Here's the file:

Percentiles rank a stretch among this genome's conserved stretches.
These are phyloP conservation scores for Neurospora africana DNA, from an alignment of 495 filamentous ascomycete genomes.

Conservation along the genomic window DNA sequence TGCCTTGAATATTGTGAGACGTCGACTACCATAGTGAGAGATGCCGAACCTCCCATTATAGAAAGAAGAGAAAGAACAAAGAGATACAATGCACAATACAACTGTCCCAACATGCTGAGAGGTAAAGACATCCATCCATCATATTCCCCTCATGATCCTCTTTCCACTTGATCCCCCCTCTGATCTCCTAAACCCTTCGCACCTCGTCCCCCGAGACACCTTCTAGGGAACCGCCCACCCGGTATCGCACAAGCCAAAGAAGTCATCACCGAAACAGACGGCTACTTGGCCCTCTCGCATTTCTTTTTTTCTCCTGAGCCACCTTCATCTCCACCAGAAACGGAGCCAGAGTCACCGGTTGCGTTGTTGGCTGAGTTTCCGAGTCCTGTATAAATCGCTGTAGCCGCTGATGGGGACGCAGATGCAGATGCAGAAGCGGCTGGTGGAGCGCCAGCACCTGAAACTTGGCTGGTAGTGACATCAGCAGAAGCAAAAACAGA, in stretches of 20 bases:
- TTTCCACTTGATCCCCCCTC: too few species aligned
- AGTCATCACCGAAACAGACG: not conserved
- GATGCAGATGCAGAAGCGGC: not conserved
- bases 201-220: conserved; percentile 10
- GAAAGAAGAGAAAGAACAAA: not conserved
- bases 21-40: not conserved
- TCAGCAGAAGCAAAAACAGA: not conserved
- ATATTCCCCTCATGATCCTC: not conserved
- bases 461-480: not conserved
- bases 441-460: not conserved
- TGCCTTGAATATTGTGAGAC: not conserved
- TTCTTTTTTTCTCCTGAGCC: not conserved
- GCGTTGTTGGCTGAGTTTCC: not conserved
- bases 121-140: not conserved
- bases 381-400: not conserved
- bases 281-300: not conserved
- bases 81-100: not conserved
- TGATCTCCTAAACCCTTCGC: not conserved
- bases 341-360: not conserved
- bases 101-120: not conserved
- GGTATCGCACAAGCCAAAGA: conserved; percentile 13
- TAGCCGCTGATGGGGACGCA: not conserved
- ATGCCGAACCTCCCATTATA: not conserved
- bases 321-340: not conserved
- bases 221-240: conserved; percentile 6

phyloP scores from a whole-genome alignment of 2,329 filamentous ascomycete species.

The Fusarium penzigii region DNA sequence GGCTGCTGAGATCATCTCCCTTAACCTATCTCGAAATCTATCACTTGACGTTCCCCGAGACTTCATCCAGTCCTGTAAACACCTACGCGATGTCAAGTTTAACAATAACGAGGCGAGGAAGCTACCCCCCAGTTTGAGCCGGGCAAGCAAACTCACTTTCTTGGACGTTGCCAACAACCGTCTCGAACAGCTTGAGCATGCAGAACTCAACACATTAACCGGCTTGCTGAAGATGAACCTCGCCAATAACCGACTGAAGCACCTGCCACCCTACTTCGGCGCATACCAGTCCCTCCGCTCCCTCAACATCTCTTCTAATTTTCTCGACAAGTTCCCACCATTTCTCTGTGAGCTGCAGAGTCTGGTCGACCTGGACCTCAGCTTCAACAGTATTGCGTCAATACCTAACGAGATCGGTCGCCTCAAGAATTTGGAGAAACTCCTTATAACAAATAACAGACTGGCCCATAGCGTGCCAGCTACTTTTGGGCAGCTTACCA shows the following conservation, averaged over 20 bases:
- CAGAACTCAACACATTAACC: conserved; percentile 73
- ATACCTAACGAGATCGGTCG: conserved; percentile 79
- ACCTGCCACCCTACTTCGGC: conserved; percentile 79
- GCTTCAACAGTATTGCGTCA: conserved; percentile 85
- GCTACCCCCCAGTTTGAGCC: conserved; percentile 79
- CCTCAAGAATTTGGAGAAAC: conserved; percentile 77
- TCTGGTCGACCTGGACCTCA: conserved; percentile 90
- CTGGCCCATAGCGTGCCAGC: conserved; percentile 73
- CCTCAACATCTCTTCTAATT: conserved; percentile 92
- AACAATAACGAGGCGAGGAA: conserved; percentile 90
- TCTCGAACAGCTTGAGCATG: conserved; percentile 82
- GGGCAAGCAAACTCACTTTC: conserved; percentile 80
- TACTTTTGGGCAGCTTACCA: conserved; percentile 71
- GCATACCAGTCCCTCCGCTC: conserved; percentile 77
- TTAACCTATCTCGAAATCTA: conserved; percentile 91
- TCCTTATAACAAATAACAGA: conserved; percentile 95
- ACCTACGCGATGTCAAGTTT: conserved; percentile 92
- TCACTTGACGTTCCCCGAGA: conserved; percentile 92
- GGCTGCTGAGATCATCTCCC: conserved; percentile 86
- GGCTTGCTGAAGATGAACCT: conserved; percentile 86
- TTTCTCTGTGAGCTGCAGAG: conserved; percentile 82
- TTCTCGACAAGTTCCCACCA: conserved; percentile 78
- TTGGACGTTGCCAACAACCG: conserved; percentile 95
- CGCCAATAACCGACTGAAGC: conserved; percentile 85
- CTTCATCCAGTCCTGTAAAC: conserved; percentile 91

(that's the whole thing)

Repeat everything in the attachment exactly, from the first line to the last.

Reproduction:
Percentiles rank a stretch among this genome's conserved stretches.
These are phyloP conservation scores for Neurospora africana DNA, from an alignment of 495 filamentous ascomycete genomes.

Conservation along the genomic window DNA sequence TGCCTTGAATATTGTGAGACGTCGACTACCATAGTGAGAGATGCCGAACCTCCCATTATAGAAAGAAGAGAAAGAACAAAGAGATACAATGCACAATACAACTGTCCCAACATGCTGAGAGGTAAAGACATCCATCCATCATATTCCCCTCATGATCCTCTTTCCACTTGATCCCCCCTCTGATCTCCTAAACCCTTCGCACCTCGTCCCCCGAGACACCTTCTAGGGAACCGCCCACCCGGTATCGCACAAGCCAAAGAAGTCATCACCGAAACAGACGGCTACTTGGCCCTCTCGCATTTCTTTTTTTCTCCTGAGCCACCTTCATCTCCACCAGAAACGGAGCCAGAGTCACCGGTTGCGTTGTTGGCTGAGTTTCCGAGTCCTGTATAAATCGCTGTAGCCGCTGATGGGGACGCAGATGCAGATGCAGAAGCGGCTGGTGGAGCGCCAGCACCTGAAACTTGGCTGGTAGTGACATCAGCAGAAGCAAAAACAGA, in stretches of 20 bases:
- TTTCCACTTGATCCCCCCTC: too few species aligned
- AGTCATCACCGAAACAGACG: not conserved
- GATGCAGATGCAGAAGCGGC: not conserved
- bases 201-220: conserved; percentile 10
- GAAAGAAGAGAAAGAACAAA: not conserved
- bases 21-40: not conserved
- TCAGCAGAAGCAAAAACAGA: not conserved
- ATATTCCCCTCATGATCCTC: not conserved
- bases 461-480: not conserved
- bases 441-460: not conserved
- TGCCTTGAATATTGTGAGAC: not conserved
- TTCTTTTTTTCTCCTGAGCC: not conserved
- GCGTTGTTGGCTGAGTTTCC: not conserved
- bases 121-140: not conserved
- bases 381-400: not conserved
- bases 281-300: not conserved
- bases 81-100: not conserved
- TGATCTCCTAAACCCTTCGC: not conserved
- bases 341-360: not conserved
- bases 101-120: not conserved
- GGTATCGCACAAGCCAAAGA: conserved; percentile 13
- TAGCCGCTGATGGGGACGCA: not conserved
- ATGCCGAACCTCCCATTATA: not conserved
- bases 321-340: not conserved
- bases 221-240: conserved; percentile 6

phyloP scores from a whole-genome alignment of 2,329 filamentous ascomycete species.

The Fusarium penzigii region DNA sequence GGCTGCTGAGATCATCTCCCTTAACCTATCTCGAAATCTATCACTTGACGTTCCCCGAGACTTCATCCAGTCCTGTAAACACCTACGCGATGTCAAGTTTAACAATAACGAGGCGAGGAAGCTACCCCCCAGTTTGAGCCGGGCAAGCAAACTCACTTTCTTGGACGTTGCCAACAACCGTCTCGAACAGCTTGAGCATGCAGAACTCAACACATTAACCGGCTTGCTGAAGATGAACCTCGCCAATAACCGACTGAAGCACCTGCCACCCTACTTCGGCGCATACCAGTCCCTCCGCTCCCTCAACATCTCTTCTAATTTTCTCGACAAGTTCCCACCATTTCTCTGTGAGCTGCAGAGTCTGGTCGACCTGGACCTCAGCTTCAACAGTATTGCGTCAATACCTAACGAGATCGGTCGCCTCAAGAATTTGGAGAAACTCCTTATAACAAATAACAGACTGGCCCATAGCGTGCCAGCTACTTTTGGGCAGCTTACCA shows the following conservation, averaged over 20 bases:
- CAGAACTCAACACATTAACC: conserved; percentile 73
- ATACCTAACGAGATCGGTCG: conserved; percentile 79
- ACCTGCCACCCTACTTCGGC: conserved; percentile 79
- GCTTCAACAGTATTGCGTCA: conserved; percentile 85
- GCTACCCCCCAGTTTGAGCC: conserved; percentile 79
- CCTCAAGAATTTGGAGAAAC: conserved; percentile 77
- TCTGGTCGACCTGGACCTCA: conserved; percentile 90
- CTGGCCCATAGCGTGCCAGC: conserved; percentile 73
- CCTCAACATCTCTTCTAATT: conserved; percentile 92
- AACAATAACGAGGCGAGGAA: conserved; percentile 90
- TCTCGAACAGCTTGAGCATG: conserved; percentile 82
- GGGCAAGCAAACTCACTTTC: conserved; percentile 80
- TACTTTTGGGCAGCTTACCA: conserved; percentile 71
- GCATACCAGTCCCTCCGCTC: conserved; percentile 77
- TTAACCTATCTCGAAATCTA: conserved; percentile 91
- TCCTTATAACAAATAACAGA: conserved; percentile 95
- ACCTACGCGATGTCAAGTTT: conserved; percentile 92
- TCACTTGACGTTCCCCGAGA: conserved; percentile 92
- GGCTGCTGAGATCATCTCCC: conserved; percentile 86
- GGCTTGCTGAAGATGAACCT: conserved; percentile 86
- TTTCTCTGTGAGCTGCAGAG: conserved; percentile 82
- TTCTCGACAAGTTCCCACCA: conserved; percentile 78
- TTGGACGTTGCCAACAACCG: conserved; percentile 95
- CGCCAATAACCGACTGAAGC: conserved; percentile 85
- CTTCATCCAGTCCTGTAAAC: conserved; percentile 91